Quite true but unfortunatly irrelevant. What the starter needs is volts and a battery cabable of maintaining them for 30sec at cranking amps. My engine manual specifies a batt rated to 660cca so able to supply 660 amps. Although my house bank is 400a/hrs its max recomended discharge rate is 86a so no comparison. Starting your engine with a house bank is like trying to tow the boat with a Farrari, on paper it may have the power but it wont like it, it's a speed machine and so is a start batt. Your house bank is the equivelent of a tow truck, no speed but will pull forever.


Your 86 amps is a continuous rating, it can do that until it’s discharged without overheating.
Cranking is a short time rating which is usually not given in a deep cycle battery as CCA isn’t given.
But that doesn’t mean they aren’t capable, this 200 AH Gel battery is unusual, it doesn’t give you a CCA rating, but does tell you that you can draw 2,000 amps for 5 sec, 2,000 amps for each battery is a whole lot, even a bank of only three of them gives 6,000 amps available for starting
https://www.renogy.com/deep-cycle-pu...12-volt-200ah/
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Old 12-12-2019, 08:09   #27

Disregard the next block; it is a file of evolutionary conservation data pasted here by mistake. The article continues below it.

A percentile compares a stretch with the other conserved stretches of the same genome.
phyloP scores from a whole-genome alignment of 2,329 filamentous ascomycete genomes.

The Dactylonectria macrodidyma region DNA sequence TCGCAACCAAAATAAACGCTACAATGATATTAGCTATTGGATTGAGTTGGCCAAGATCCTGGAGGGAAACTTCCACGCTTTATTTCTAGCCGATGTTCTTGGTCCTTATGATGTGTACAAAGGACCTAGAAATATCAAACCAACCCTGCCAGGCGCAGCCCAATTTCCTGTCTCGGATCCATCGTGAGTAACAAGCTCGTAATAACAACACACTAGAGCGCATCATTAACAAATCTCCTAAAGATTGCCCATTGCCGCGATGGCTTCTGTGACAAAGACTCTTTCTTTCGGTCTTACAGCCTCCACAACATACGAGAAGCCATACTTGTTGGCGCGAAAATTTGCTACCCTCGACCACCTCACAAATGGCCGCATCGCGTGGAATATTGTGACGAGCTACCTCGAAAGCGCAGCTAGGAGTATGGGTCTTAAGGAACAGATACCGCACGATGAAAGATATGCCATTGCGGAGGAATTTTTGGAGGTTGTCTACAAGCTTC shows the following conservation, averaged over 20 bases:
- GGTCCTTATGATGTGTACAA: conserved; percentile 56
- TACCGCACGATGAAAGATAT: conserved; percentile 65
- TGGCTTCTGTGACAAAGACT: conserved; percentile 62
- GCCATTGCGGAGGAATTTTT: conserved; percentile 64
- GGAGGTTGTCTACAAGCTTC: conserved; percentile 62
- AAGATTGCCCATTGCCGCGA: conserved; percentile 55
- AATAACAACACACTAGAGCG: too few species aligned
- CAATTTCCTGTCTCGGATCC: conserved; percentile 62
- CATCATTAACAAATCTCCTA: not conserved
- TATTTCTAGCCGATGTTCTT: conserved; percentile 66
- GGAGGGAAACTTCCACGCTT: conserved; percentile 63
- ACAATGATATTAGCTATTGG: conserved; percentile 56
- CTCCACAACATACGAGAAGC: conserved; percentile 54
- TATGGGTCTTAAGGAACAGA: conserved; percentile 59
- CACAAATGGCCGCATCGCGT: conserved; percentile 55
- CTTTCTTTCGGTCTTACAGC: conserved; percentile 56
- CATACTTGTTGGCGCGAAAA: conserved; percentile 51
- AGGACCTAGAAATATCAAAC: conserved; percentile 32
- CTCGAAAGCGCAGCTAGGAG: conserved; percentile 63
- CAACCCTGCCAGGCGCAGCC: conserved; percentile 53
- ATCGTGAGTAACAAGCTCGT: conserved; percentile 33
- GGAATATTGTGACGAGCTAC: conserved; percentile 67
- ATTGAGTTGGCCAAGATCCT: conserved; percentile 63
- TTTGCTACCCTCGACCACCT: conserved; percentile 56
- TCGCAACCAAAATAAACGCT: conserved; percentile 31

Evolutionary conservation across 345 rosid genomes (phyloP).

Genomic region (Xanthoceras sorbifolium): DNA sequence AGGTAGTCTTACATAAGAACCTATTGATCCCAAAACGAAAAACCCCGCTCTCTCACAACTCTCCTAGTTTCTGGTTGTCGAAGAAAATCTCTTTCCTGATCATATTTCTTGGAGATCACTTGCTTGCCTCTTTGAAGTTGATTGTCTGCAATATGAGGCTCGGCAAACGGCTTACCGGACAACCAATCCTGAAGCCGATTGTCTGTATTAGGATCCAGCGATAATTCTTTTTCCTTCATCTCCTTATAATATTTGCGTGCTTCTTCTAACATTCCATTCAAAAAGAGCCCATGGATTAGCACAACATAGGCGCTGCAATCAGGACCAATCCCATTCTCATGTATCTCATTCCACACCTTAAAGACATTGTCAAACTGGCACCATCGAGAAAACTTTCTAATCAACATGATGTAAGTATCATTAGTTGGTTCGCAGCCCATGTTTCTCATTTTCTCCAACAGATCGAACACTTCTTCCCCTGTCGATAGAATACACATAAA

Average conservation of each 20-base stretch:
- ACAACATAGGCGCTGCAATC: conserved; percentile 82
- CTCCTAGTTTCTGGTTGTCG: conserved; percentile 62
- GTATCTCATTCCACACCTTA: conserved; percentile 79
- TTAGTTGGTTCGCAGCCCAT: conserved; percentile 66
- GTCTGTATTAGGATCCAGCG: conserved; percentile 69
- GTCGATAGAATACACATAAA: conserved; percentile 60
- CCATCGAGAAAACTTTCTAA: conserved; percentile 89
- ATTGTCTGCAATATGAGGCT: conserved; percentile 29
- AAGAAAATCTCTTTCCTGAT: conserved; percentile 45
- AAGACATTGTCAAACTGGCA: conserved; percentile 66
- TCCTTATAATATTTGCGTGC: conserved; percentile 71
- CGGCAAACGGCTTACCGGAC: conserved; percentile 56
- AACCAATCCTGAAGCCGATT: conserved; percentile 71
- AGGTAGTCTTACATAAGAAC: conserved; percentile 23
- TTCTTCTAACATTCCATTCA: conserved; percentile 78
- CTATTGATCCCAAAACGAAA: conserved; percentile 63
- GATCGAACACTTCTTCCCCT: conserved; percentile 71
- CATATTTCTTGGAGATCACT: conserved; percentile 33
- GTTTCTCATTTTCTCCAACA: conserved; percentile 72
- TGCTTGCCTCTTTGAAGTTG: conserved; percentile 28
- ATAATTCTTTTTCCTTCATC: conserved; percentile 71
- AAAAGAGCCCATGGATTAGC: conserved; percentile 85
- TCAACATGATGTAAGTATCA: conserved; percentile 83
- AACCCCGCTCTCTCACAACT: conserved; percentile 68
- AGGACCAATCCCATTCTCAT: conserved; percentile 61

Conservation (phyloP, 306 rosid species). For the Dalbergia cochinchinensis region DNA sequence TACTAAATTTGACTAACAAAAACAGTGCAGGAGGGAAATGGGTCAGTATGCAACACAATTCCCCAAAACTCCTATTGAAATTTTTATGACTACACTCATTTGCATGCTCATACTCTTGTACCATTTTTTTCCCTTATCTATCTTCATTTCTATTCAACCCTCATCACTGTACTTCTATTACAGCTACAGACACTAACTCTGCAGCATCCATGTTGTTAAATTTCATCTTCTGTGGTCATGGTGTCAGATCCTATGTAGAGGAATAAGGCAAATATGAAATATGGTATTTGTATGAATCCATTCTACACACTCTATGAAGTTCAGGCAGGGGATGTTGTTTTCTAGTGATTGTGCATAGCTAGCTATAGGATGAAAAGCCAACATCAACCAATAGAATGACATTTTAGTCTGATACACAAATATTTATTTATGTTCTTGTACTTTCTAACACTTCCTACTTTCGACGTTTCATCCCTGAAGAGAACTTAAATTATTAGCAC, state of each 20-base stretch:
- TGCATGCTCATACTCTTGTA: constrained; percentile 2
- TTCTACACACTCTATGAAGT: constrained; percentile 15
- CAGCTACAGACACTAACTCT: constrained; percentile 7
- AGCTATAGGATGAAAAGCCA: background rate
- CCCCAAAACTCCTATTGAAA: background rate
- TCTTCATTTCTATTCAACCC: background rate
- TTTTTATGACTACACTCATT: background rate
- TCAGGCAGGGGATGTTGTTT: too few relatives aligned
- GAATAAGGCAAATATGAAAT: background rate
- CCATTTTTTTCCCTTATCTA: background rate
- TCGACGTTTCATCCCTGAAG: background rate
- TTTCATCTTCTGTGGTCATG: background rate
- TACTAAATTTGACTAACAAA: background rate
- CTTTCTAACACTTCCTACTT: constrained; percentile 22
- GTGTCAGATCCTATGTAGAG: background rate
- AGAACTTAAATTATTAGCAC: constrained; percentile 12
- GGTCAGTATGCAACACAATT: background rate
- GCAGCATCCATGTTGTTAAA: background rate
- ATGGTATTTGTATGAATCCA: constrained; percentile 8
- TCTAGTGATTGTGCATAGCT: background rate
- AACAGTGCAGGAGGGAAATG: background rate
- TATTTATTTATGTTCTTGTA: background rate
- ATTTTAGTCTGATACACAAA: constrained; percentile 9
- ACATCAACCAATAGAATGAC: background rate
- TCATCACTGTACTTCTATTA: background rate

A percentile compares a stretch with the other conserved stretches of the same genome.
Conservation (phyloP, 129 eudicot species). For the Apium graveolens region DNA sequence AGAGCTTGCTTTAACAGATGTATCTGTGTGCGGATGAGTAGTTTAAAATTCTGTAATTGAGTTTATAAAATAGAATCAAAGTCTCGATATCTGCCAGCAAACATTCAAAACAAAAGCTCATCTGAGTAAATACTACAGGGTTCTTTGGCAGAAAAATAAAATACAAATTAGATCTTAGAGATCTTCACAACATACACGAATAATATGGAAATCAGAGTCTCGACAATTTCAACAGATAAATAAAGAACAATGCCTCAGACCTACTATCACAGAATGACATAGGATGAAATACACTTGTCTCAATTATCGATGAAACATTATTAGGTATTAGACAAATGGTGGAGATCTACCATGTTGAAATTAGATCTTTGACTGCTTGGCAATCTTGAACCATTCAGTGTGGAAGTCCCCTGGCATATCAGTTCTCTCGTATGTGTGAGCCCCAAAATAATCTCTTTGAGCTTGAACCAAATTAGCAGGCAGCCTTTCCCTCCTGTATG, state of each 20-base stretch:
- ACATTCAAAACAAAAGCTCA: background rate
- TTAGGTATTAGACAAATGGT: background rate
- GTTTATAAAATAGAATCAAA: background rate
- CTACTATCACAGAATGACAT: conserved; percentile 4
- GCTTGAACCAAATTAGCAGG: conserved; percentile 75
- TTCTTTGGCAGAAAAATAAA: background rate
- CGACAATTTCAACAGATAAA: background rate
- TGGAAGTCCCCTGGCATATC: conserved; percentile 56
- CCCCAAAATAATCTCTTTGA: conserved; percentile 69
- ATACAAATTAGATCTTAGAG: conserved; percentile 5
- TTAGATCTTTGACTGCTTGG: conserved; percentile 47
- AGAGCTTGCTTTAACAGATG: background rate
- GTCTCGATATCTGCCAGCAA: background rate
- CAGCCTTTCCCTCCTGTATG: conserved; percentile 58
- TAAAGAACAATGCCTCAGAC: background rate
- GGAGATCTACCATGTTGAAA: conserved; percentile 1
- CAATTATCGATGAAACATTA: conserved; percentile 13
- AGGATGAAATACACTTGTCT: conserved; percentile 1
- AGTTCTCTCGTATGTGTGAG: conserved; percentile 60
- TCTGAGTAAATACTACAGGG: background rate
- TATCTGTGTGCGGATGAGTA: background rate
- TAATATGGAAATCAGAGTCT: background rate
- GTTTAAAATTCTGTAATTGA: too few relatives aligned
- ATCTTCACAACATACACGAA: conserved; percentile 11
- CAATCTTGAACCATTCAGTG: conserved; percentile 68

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Re: Choosing deep-cycle (house) batteries

Blue Sea Systems published some info a few years back on avaliable fault current of different types of LA batteries. A single pair of 6 V GC batteries in series comes in at about 5,000 Amps (50 amps/ lb). Not a condition you would intentionally subject your bank to (the reason we have fuses), but certainly capable of starting most sailboat auxiliary diesels. When I test start with my fwd bank the start current is traveling through approx 30 ft of #4 AWG wire in adition to the normal 12 ft of #1/0 from the main 12V bus.


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Old 12-12-2019, 08:18   #28
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Re: Choosing deep-cycle (house) batteries

Two Rolls S12 185 in parallel will give you 410Ah and three years warranty. Not cheap; heavy too - 135lbs each, but with that amount of lead they’ll outlast any comparable battery. They also have enough grunt to crank your engine.
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Old 12-12-2019, 10:36   #29
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Re: Choosing deep-cycle (house) batteries

Yes, any bank built up from Rolls/Surette cells would be top notch, if money is not an issue.

The 2V cells last very very long, give lots of flexibility in bank design and are easiest to wrestle with especially for large banks.
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Old 16-12-2019, 09:44   #30
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Re: Choosing deep-cycle (house) batteries

I have 4 -50ah each LiFepo4 on one bank and was thinking of buying Interstate agm next. Any feedback on that would be welcomed.